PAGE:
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Tax and Accounting

August 2008 - Tax & Private Client. Legal Developments by Wiersholm.

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Companies doing business in Norway may be subject to a number of direct and indirect taxes. A major tax reform in 2005 has made tax planning and restructuring even more important than before.

9.1 General

Norwegian companies are subject to corporate income tax, social security contributions (employer’s contributions) and value added tax (VAT). Partnerships and limited partnerships are legal but not taxable entities. Partners are taxed individually and directly on their share of the income. Individuals are liable for tax if they reside in Norway. The tax rates for individuals range from 7.8% to 47.8%. The corporate income tax rate is 28%. Norwegian companies and individuals residing in Norway are taxed on the basis of their worldwide income. A tax reform was passed in 2004/2005. The key issue in the reform was the introduction of a distinction between shares owned by corporate entities and shares owned by private individuals. Following the reform, dividends paid to corporate entities and gains on shares earned by such entities are tax exempt. As a consequence, such entities cannot deduct capital losses from the sale of shares. All dividends paid to individual shareholders exceeding a minimum tax exempt allowance are subject to double taxation. As a consequence of the reform, recognition of income and expenses depends to a greater extent than previously on the business organisation, so that tax planning and restructuring has become even more important than before. 

9.2 Taxation of resident companies and the “participation exemption rule”

9.2.1 General

All companies incorporated under Norwegian law are subject to the corporate tax system. Foreign entities resident in Norway are liable to pay income tax here if certain criteria are met. Generally, if liability for the company’s debt is limited to its capital, the foreign entity will be taxable in Norway. The level of income tax for companies is a flat rate of 28%. 

9.2.2 The participation exemption rule

As mentioned above, following the tax reform in 2005 a distinction is made between shares held by corporate entities and shares held by private individuals. Dividends paid to corporate entities and capital gains from the sale of shares by such entities are tax exempt. Consequently, such entities cannot deduct capital losses from the sale of shares. This is referred to as the participation exemption rule. The participation exemption rule applies to the following Norwegian entities and to the foreign equivalents of such entities (for companies resident abroad, see Chapter 9.8): private and public limited companies, savings banks and other owner-occupied financial companies, mutual insurance companies, co-operatives(including housing co-operatives), unit trusts, inter-municipal companies, companies and other entities wholly owned by the State, associations, foundations, municipalities, county municipalities and some bankrupt estates. To a certain degree, partnerships are also subject to the participation exemption rule (see Chapter 9.6). The participation exemption rule also applies to entities that are subject to special tax regimes for the shipping industry, electrical power industry and offshore petroleum industry. However, application of the rule in these cases is subject to special rules. The following income and losses are tax exempt: ·  gains or losses upon realization of owner shares in private and public limited companies, partnerships, savings banks and other owner occupied financial companies, mutual insurance companies, co-operatives, unit trusts, intermunicipal companies and the foreign equivalents of these entities · legally distributed dividends · gains or losses upon realization of derivatives if the derivative’s underlying object is an owner share as mentioned in the first bullet point. Distribution by a company of part of its property as dividends to its shareholders is in principle deemed to be a taxable advantage for the company. However, the participation exemption rule also applies when a company distributes shares as dividend to its shareholders. Consequently, this advantage is exempt from the company’s taxation. The participation exemption rule does not apply to income from companies resident in low tax countries outside the EEA or from portfolio investments in companies resident outside the EEA. Nor does it apply to gains or losses on realization of owner shares in a partnership, if the partnership’s value of shares in companies resident in low tax countries outside the EEA and of portfolio investments in companies resident outside the EEA, exceeds 10 per cent of the partnership’s total value of shares at the time of realization.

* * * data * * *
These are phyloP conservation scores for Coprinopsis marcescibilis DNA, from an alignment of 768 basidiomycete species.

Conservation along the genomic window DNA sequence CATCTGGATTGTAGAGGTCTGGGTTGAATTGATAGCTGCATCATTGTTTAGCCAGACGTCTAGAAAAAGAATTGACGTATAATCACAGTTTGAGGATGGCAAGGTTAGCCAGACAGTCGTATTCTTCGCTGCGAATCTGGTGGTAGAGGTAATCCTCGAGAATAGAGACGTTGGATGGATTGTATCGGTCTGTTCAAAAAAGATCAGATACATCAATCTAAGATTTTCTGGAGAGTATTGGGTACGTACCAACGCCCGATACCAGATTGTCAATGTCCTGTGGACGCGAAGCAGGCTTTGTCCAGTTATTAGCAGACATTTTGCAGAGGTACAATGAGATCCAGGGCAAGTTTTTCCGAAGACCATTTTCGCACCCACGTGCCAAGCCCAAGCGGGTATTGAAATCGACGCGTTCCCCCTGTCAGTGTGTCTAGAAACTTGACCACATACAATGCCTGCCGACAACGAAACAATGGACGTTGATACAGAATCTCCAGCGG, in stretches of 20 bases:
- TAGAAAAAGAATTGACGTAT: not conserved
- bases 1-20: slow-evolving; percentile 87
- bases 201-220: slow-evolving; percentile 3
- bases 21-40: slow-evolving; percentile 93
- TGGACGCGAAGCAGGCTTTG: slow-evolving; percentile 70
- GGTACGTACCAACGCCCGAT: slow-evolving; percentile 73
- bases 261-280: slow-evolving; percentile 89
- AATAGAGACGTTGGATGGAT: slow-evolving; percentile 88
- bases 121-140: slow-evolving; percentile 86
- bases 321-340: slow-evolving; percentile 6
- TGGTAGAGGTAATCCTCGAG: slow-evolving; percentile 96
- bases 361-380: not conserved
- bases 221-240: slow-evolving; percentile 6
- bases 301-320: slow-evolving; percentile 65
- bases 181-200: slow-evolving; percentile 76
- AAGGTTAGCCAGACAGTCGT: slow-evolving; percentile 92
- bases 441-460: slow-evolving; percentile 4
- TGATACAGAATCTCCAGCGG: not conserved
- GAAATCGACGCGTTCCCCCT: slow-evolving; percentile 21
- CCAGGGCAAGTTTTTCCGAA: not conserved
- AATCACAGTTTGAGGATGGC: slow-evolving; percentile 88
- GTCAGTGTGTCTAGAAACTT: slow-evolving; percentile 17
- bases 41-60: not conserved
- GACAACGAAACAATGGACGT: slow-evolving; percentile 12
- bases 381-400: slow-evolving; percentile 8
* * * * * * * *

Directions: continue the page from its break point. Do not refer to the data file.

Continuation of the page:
9.3 Valuation of assets

9.3.1 Norwegian accounting law

Norwegian Accounting law provides that current assets shall be valued at the lowest of cost or real value (net realisable value). Financial statements are based on the historical-cost concept. Receivables are classified as current assets to the extent that they are due within the fiscal year. Securities are normally valued at the lower of cost or market value. Inventory is valued at the lower of cost or market value using FIFO or weight-averaged cost. FIFO must be used for tax purposes. Fixed assets must generally be valued at cost. Goodwill can only be capitalised when it is acquired by purchase or inclusion of an external activity via acquisition. Research and development, market surveys and test operations, etc. can only be capitalised if such costs will substantially increase the future value of the company. Deferred taxes are recorded using the full liability method.